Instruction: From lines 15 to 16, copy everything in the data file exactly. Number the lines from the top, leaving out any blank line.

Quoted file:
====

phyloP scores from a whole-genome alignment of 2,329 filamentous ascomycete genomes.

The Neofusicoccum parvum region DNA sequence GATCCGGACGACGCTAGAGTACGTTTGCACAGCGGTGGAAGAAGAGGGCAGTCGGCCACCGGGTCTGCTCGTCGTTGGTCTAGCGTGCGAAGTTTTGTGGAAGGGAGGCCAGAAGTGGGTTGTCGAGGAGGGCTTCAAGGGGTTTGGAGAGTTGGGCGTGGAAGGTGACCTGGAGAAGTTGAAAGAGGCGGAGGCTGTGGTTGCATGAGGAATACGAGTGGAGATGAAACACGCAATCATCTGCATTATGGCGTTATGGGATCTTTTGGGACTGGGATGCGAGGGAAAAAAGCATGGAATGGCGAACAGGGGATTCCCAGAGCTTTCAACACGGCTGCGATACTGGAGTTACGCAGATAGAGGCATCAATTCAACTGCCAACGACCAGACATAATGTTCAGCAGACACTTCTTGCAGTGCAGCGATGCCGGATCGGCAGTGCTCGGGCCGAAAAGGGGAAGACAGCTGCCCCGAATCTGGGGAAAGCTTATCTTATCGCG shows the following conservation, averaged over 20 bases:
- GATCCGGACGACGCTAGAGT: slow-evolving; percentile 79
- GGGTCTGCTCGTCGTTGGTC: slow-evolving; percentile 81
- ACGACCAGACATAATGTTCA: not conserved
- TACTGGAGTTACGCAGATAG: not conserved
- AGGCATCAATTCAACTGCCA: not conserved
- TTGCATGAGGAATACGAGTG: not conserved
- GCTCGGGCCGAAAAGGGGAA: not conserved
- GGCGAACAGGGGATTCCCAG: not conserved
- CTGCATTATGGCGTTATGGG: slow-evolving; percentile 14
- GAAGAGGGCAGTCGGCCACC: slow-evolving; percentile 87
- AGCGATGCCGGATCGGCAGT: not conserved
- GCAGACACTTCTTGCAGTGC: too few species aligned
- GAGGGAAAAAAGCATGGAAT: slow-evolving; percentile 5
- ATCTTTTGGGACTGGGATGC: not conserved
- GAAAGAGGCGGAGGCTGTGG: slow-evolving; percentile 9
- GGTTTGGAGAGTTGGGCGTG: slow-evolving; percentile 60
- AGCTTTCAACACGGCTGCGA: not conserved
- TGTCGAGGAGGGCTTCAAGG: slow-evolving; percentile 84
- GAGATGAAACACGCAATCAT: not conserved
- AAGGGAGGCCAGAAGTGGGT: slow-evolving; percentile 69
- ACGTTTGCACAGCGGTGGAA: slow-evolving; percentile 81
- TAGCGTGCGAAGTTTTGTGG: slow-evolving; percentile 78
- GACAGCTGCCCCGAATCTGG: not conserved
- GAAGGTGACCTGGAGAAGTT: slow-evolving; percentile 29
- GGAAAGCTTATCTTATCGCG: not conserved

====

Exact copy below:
- GAGGGAAAAAAGCATGGAAT: slow-evolving; percentile 5
- ATCTTTTGGGACTGGGATGC: not conserved